I wouldn’t go to Comic-Con with a knife at my back and a $1000 cash bribe in a brown paper bag. Except for noteworthy exceptions like Ant-Man, Avatar, portions of the 2014 Godzilla, Guardians of the Galaxy, the first two Captain America flicks and others I’m forgetting right now, the Comic-Con influence is the nexus of evil in the action-movie realm. ComicCon culture despises real-world thrills. Knowing as I do that real-world thrills (example: Han Solo dodging asteroids in The Empire Strikes Back) are the only kind that drill right into my nervous system and that nothing puts me to sleep like generic CG pigfucks in fantasy action flicks (example: the dino stuff in Jurassic World), there’s no choice but to despise ComicCon with every fibre of my being.
Seriously — Solo dodging asteroids in Episode V (a memory that is 36 years old now) feels like bare-bones, no-frills reality compared to the fake-itude and crap-itude that ComicCon product has come to represent in my head.
Comic-book/superhero/fantasy/CG/fanboy culture has obviously been good for Hollywood’s bottom line from time to time, but it’s been poisonous in terms of its formulaic reliance and suffocating repetitions, and the general dilution of the influences and traditions of 20th Century dramas, spectacles, comedies and action films. The ComicCon mentality is a sworn enemy of the actual realities of life on the planet earth, which is to say recreations of same for centuries, going back to the time of Shakespeare. ComicCon-ers are the aesthetic locusts of our time — the dustbowl drought visited upon potentially fertile cinema.
The failure of 2016 sequels has been glorious. Perhaps, just perhaps, this will lead to an emphasis of more originality. Then again journalists and commentators resuscitate this pipe dream on a regular basis.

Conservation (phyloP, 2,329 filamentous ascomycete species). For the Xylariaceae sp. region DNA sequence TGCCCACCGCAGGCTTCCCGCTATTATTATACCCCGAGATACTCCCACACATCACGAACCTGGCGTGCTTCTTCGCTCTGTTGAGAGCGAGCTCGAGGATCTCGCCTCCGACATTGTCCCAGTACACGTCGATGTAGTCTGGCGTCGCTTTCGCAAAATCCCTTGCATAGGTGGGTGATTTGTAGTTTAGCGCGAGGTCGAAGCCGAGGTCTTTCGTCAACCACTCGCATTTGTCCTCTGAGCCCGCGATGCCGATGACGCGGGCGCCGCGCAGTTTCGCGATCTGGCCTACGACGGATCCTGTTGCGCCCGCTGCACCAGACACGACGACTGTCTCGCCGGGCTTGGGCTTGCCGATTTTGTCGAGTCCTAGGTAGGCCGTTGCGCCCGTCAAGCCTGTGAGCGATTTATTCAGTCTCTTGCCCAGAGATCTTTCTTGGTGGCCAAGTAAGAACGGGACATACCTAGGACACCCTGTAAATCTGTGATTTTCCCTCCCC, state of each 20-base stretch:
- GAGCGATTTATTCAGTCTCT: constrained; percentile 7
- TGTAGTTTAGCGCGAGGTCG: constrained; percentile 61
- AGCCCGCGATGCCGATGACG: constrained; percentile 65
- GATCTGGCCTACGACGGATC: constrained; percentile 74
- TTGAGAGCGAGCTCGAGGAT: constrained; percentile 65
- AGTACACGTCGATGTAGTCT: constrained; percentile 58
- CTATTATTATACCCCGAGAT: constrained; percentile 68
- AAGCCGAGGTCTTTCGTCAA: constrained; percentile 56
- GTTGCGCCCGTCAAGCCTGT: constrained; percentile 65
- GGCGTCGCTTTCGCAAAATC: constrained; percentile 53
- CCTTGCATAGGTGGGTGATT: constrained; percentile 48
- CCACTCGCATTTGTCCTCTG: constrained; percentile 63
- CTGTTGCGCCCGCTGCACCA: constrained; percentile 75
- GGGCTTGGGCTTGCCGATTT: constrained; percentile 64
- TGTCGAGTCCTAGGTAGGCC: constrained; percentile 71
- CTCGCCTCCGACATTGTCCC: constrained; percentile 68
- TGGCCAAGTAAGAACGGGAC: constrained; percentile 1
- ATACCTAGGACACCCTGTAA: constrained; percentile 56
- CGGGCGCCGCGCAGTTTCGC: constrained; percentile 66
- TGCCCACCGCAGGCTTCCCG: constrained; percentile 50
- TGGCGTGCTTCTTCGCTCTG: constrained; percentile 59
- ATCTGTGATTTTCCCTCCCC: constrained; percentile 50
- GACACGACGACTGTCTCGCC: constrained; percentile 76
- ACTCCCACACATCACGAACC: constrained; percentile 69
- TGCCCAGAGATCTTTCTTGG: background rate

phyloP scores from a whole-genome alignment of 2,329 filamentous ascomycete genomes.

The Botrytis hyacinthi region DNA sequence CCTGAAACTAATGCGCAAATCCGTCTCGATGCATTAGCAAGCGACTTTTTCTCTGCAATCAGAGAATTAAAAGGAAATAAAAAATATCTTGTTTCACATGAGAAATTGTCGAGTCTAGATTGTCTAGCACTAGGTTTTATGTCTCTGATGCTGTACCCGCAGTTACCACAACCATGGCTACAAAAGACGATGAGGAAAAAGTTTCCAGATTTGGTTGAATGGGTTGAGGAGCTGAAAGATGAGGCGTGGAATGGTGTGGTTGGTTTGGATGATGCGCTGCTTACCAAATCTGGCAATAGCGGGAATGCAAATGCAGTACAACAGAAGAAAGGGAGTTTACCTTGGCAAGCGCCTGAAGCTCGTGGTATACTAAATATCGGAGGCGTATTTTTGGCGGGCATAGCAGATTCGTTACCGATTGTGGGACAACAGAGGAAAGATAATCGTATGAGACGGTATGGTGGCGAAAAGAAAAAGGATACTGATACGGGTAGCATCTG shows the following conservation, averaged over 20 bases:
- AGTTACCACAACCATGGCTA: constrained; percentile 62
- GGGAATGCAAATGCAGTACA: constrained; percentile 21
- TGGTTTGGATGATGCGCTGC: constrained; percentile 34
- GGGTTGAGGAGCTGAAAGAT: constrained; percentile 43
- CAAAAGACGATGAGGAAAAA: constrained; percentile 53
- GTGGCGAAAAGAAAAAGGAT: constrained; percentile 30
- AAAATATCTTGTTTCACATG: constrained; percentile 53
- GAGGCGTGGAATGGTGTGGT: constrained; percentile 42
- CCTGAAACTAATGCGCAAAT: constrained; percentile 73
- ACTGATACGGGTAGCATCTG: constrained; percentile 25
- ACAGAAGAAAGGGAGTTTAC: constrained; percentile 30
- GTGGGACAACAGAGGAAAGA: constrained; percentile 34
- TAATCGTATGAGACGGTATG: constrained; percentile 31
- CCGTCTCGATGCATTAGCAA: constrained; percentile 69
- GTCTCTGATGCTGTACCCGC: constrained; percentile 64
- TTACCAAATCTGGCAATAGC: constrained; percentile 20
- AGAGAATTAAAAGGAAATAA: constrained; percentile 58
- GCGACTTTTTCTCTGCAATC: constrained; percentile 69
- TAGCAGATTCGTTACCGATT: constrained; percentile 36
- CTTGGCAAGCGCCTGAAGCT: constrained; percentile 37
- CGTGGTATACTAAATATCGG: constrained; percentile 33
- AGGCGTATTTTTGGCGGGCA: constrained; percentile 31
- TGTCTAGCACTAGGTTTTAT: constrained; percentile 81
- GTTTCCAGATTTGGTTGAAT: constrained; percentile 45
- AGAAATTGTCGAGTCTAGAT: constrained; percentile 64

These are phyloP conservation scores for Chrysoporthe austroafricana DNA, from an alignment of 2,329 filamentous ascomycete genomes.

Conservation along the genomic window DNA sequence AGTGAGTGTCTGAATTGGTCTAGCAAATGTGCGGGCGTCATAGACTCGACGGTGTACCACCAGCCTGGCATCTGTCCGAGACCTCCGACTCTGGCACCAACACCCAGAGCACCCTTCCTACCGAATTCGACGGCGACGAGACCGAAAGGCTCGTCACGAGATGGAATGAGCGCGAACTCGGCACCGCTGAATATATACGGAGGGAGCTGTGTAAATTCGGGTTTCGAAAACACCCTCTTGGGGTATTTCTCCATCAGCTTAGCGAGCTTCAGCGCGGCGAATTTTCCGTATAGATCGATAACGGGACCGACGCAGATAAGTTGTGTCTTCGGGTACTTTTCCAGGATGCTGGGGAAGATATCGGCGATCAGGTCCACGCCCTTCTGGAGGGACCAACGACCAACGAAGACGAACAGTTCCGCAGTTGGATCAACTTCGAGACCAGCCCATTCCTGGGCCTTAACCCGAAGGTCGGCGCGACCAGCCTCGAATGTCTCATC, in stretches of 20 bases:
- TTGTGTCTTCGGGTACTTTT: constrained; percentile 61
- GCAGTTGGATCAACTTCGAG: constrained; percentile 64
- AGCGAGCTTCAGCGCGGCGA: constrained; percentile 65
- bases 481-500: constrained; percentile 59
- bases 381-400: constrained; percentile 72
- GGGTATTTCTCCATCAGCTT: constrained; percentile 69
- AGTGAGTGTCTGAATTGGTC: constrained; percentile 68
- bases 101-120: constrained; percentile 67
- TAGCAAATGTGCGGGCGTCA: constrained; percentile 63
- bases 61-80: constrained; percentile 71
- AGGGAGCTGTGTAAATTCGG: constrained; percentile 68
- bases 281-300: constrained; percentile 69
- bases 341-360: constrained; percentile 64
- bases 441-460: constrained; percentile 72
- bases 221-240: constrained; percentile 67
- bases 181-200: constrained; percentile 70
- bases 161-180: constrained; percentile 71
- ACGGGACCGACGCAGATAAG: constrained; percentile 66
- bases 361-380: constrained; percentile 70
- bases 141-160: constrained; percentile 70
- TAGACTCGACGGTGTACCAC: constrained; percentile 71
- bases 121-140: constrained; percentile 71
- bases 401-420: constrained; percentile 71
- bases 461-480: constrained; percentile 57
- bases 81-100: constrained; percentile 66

“It’s unlikely that the studios are going to drastically change course as the result of one bad summer,” Variety exec editor Steven Gaydos told The Guardian‘s Xan Brooks in a 2013 piece about Hollywood’s “Summer of Doom.”
“However, it is imperative they diversify their slate. They’re laying down too many big bets without anything else on the agenda. They have to kick their dependency on $300 million blockbusters. If they don’t, they’re going out of business.”
“Look at Comic-Con and then tell me if you think Hollywood is going to cut back on its comic-book dependency. Look at how that event was covered by the critical establishment and you’ll see how everything still validates the conglomerates’ bottom line. By and large, people are not looking for intelligent, edgy, mid-range movies. They’re looking for superheroes and special effects. They’re looking for amusement rides. They’re like the kids in Pinocchio who still want to go to Pleasure Island. They’re voting to be donkeys.”
Yes, I still dream of strafing the ComicCon faithful in an F-16 Fighting Falcon.